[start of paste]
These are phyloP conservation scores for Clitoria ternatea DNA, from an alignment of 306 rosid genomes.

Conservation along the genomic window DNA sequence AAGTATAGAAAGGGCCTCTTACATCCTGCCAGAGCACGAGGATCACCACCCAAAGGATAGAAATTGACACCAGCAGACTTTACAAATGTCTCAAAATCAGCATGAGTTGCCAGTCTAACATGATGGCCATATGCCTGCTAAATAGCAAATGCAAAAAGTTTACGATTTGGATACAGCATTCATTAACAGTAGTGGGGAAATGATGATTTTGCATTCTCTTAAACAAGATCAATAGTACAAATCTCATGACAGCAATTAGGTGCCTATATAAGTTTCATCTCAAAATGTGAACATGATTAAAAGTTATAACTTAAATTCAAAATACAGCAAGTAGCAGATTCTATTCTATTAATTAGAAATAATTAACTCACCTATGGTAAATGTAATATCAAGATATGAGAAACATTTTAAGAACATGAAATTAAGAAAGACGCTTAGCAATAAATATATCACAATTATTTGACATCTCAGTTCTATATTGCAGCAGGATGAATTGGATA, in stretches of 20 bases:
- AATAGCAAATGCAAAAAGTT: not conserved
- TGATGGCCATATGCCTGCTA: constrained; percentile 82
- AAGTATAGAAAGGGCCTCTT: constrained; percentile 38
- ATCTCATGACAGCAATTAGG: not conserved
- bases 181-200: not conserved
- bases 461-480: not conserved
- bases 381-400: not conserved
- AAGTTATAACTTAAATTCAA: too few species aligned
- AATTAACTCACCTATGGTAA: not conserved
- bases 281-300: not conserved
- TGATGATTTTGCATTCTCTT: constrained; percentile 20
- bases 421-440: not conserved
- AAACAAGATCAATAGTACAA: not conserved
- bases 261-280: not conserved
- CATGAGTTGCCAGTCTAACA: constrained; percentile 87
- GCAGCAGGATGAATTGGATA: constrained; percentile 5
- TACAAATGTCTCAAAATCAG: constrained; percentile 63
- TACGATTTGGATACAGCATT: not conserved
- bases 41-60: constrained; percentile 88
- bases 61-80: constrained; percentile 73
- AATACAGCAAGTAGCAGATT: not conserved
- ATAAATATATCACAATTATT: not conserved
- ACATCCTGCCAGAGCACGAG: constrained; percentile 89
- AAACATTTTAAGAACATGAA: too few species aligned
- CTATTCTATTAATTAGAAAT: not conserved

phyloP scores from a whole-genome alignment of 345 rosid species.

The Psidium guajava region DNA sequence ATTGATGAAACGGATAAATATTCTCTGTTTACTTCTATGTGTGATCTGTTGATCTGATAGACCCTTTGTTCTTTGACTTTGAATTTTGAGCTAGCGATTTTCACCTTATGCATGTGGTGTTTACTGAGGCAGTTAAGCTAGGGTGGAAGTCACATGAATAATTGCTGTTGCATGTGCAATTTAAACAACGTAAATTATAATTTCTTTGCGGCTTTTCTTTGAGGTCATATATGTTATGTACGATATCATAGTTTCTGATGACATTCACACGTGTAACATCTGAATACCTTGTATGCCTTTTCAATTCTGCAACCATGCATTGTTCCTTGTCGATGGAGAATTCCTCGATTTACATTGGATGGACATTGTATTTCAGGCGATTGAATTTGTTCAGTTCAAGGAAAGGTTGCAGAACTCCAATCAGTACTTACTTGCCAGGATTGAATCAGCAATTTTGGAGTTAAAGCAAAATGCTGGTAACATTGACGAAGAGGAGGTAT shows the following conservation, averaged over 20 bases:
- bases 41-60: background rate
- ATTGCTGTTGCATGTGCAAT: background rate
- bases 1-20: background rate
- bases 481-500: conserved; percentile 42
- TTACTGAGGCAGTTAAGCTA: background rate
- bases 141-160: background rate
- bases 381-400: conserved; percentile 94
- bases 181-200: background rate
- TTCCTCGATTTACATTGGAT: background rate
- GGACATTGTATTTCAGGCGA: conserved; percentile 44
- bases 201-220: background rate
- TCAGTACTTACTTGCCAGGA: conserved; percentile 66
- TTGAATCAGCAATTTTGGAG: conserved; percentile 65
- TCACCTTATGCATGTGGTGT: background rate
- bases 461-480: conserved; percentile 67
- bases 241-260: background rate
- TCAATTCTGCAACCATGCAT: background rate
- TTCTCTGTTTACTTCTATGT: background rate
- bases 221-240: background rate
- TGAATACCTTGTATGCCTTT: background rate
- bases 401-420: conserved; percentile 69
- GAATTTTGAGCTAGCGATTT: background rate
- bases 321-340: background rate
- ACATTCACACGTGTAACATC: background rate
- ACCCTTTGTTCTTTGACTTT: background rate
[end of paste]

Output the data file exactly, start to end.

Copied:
These are phyloP conservation scores for Clitoria ternatea DNA, from an alignment of 306 rosid genomes.

Conservation along the genomic window DNA sequence AAGTATAGAAAGGGCCTCTTACATCCTGCCAGAGCACGAGGATCACCACCCAAAGGATAGAAATTGACACCAGCAGACTTTACAAATGTCTCAAAATCAGCATGAGTTGCCAGTCTAACATGATGGCCATATGCCTGCTAAATAGCAAATGCAAAAAGTTTACGATTTGGATACAGCATTCATTAACAGTAGTGGGGAAATGATGATTTTGCATTCTCTTAAACAAGATCAATAGTACAAATCTCATGACAGCAATTAGGTGCCTATATAAGTTTCATCTCAAAATGTGAACATGATTAAAAGTTATAACTTAAATTCAAAATACAGCAAGTAGCAGATTCTATTCTATTAATTAGAAATAATTAACTCACCTATGGTAAATGTAATATCAAGATATGAGAAACATTTTAAGAACATGAAATTAAGAAAGACGCTTAGCAATAAATATATCACAATTATTTGACATCTCAGTTCTATATTGCAGCAGGATGAATTGGATA, in stretches of 20 bases:
- AATAGCAAATGCAAAAAGTT: not conserved
- TGATGGCCATATGCCTGCTA: constrained; percentile 82
- AAGTATAGAAAGGGCCTCTT: constrained; percentile 38
- ATCTCATGACAGCAATTAGG: not conserved
- bases 181-200: not conserved
- bases 461-480: not conserved
- bases 381-400: not conserved
- AAGTTATAACTTAAATTCAA: too few species aligned
- AATTAACTCACCTATGGTAA: not conserved
- bases 281-300: not conserved
- TGATGATTTTGCATTCTCTT: constrained; percentile 20
- bases 421-440: not conserved
- AAACAAGATCAATAGTACAA: not conserved
- bases 261-280: not conserved
- CATGAGTTGCCAGTCTAACA: constrained; percentile 87
- GCAGCAGGATGAATTGGATA: constrained; percentile 5
- TACAAATGTCTCAAAATCAG: constrained; percentile 63
- TACGATTTGGATACAGCATT: not conserved
- bases 41-60: constrained; percentile 88
- bases 61-80: constrained; percentile 73
- AATACAGCAAGTAGCAGATT: not conserved
- ATAAATATATCACAATTATT: not conserved
- ACATCCTGCCAGAGCACGAG: constrained; percentile 89
- AAACATTTTAAGAACATGAA: too few species aligned
- CTATTCTATTAATTAGAAAT: not conserved

phyloP scores from a whole-genome alignment of 345 rosid species.

The Psidium guajava region DNA sequence ATTGATGAAACGGATAAATATTCTCTGTTTACTTCTATGTGTGATCTGTTGATCTGATAGACCCTTTGTTCTTTGACTTTGAATTTTGAGCTAGCGATTTTCACCTTATGCATGTGGTGTTTACTGAGGCAGTTAAGCTAGGGTGGAAGTCACATGAATAATTGCTGTTGCATGTGCAATTTAAACAACGTAAATTATAATTTCTTTGCGGCTTTTCTTTGAGGTCATATATGTTATGTACGATATCATAGTTTCTGATGACATTCACACGTGTAACATCTGAATACCTTGTATGCCTTTTCAATTCTGCAACCATGCATTGTTCCTTGTCGATGGAGAATTCCTCGATTTACATTGGATGGACATTGTATTTCAGGCGATTGAATTTGTTCAGTTCAAGGAAAGGTTGCAGAACTCCAATCAGTACTTACTTGCCAGGATTGAATCAGCAATTTTGGAGTTAAAGCAAAATGCTGGTAACATTGACGAAGAGGAGGTAT shows the following conservation, averaged over 20 bases:
- bases 41-60: background rate
- ATTGCTGTTGCATGTGCAAT: background rate
- bases 1-20: background rate
- bases 481-500: conserved; percentile 42
- TTACTGAGGCAGTTAAGCTA: background rate
- bases 141-160: background rate
- bases 381-400: conserved; percentile 94
- bases 181-200: background rate
- TTCCTCGATTTACATTGGAT: background rate
- GGACATTGTATTTCAGGCGA: conserved; percentile 44
- bases 201-220: background rate
- TCAGTACTTACTTGCCAGGA: conserved; percentile 66
- TTGAATCAGCAATTTTGGAG: conserved; percentile 65
- TCACCTTATGCATGTGGTGT: background rate
- bases 461-480: conserved; percentile 67
- bases 241-260: background rate
- TCAATTCTGCAACCATGCAT: background rate
- TTCTCTGTTTACTTCTATGT: background rate
- bases 221-240: background rate
- TGAATACCTTGTATGCCTTT: background rate
- bases 401-420: conserved; percentile 69
- GAATTTTGAGCTAGCGATTT: background rate
- bases 321-340: background rate
- ACATTCACACGTGTAACATC: background rate
- ACCCTTTGTTCTTTGACTTT: background rate